The Star Tribune writes about Monday’s wireless demonstration by US Internet, one of two vendors competing for the Minneapolis contract. Earthlink is the other vendor.
As police rush to the scene of the crime, a laptop video screen in their squad car shows the robbery still in progress, as viewed from a gas station video camera.
Besides tapping into existing security cameras at businesses, squad cars could also have cameras and relay images to other squad cars on the way to help and back to precinct headquarters.
To date, the city has touted the low-cost Internet access the network would offer — about $20 a month for consumers — but this was the first display of the network’s potential public safety benefits.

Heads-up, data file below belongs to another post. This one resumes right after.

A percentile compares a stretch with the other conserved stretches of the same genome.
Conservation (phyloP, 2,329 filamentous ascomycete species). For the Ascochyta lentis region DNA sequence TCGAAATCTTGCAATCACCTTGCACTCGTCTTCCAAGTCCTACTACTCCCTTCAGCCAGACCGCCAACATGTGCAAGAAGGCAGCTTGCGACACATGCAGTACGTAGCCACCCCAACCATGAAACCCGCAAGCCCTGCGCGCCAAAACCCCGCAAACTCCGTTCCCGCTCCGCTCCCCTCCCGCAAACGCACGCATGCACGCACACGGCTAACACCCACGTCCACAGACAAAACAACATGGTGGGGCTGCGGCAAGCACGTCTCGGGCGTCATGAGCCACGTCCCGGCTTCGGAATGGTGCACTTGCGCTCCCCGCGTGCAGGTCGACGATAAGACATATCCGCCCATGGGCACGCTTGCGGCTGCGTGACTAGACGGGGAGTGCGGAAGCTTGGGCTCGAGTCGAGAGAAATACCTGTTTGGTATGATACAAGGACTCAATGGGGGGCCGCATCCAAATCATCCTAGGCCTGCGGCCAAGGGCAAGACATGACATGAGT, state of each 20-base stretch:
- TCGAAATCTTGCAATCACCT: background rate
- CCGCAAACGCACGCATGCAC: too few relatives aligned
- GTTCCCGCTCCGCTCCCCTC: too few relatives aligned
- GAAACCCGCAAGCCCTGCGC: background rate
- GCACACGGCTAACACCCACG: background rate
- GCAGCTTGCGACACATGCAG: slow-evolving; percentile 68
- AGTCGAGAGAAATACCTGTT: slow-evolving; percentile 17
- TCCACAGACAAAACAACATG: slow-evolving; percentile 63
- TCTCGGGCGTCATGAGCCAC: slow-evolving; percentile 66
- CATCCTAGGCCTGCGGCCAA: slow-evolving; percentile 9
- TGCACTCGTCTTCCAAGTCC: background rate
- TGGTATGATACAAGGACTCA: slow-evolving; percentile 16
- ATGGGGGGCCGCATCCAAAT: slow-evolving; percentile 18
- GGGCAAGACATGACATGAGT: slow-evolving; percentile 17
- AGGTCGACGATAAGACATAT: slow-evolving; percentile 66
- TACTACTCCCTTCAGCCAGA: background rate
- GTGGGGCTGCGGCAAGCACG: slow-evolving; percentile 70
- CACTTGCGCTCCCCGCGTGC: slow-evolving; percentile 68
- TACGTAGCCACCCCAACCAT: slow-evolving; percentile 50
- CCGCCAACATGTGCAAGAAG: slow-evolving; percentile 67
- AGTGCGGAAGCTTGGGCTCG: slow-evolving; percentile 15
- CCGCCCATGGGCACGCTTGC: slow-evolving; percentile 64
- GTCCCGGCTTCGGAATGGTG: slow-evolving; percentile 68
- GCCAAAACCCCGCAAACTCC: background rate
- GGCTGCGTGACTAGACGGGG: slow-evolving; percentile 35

Well, I’m not sure if this was the first display but if you went to any of the community meetings on wireless, City reps always discussed public service uses as the main reason for the Wi-Fi network.
The article does raise the question as to whether we really want to increase video surveillance of City residents and how this affects privacy rights.
Equipping the cars would cost $6,000 each and cameras are $1,000. Whether the City’s budget can handle the costs is under debate.